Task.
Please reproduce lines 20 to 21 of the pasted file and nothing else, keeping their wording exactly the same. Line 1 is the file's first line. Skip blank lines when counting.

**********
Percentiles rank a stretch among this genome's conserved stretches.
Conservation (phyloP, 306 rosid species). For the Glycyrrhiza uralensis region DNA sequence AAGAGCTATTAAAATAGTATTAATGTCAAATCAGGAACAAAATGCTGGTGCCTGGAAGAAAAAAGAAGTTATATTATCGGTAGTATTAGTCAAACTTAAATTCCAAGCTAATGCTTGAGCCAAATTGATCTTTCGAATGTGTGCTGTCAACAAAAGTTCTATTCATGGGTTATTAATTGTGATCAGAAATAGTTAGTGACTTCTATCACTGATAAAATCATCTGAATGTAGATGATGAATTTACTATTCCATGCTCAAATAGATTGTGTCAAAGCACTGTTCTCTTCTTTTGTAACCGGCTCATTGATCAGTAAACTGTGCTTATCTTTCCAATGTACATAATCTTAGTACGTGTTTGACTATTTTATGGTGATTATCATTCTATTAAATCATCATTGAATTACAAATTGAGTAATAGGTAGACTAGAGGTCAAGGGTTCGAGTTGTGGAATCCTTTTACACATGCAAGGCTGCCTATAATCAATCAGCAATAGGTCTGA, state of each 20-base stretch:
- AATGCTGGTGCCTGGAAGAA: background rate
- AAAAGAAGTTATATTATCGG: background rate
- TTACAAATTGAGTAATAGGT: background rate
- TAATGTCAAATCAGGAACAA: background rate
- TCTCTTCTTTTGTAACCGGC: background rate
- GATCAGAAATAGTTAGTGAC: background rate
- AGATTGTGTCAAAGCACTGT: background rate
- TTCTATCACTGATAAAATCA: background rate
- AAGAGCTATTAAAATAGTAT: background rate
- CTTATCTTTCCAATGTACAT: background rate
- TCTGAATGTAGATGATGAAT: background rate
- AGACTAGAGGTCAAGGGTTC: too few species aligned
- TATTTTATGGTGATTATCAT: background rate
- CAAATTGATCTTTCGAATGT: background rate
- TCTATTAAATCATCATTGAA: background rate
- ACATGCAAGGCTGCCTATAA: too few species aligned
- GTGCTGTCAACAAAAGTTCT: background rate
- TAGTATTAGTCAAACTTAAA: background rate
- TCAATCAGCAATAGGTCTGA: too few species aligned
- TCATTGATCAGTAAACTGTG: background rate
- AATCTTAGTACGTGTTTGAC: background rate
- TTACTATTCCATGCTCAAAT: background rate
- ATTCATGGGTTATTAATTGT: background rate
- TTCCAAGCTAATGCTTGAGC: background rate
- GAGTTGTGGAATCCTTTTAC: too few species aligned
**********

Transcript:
- TAGTATTAGTCAAACTTAAA: background rate
- TCAATCAGCAATAGGTCTGA: too few species aligned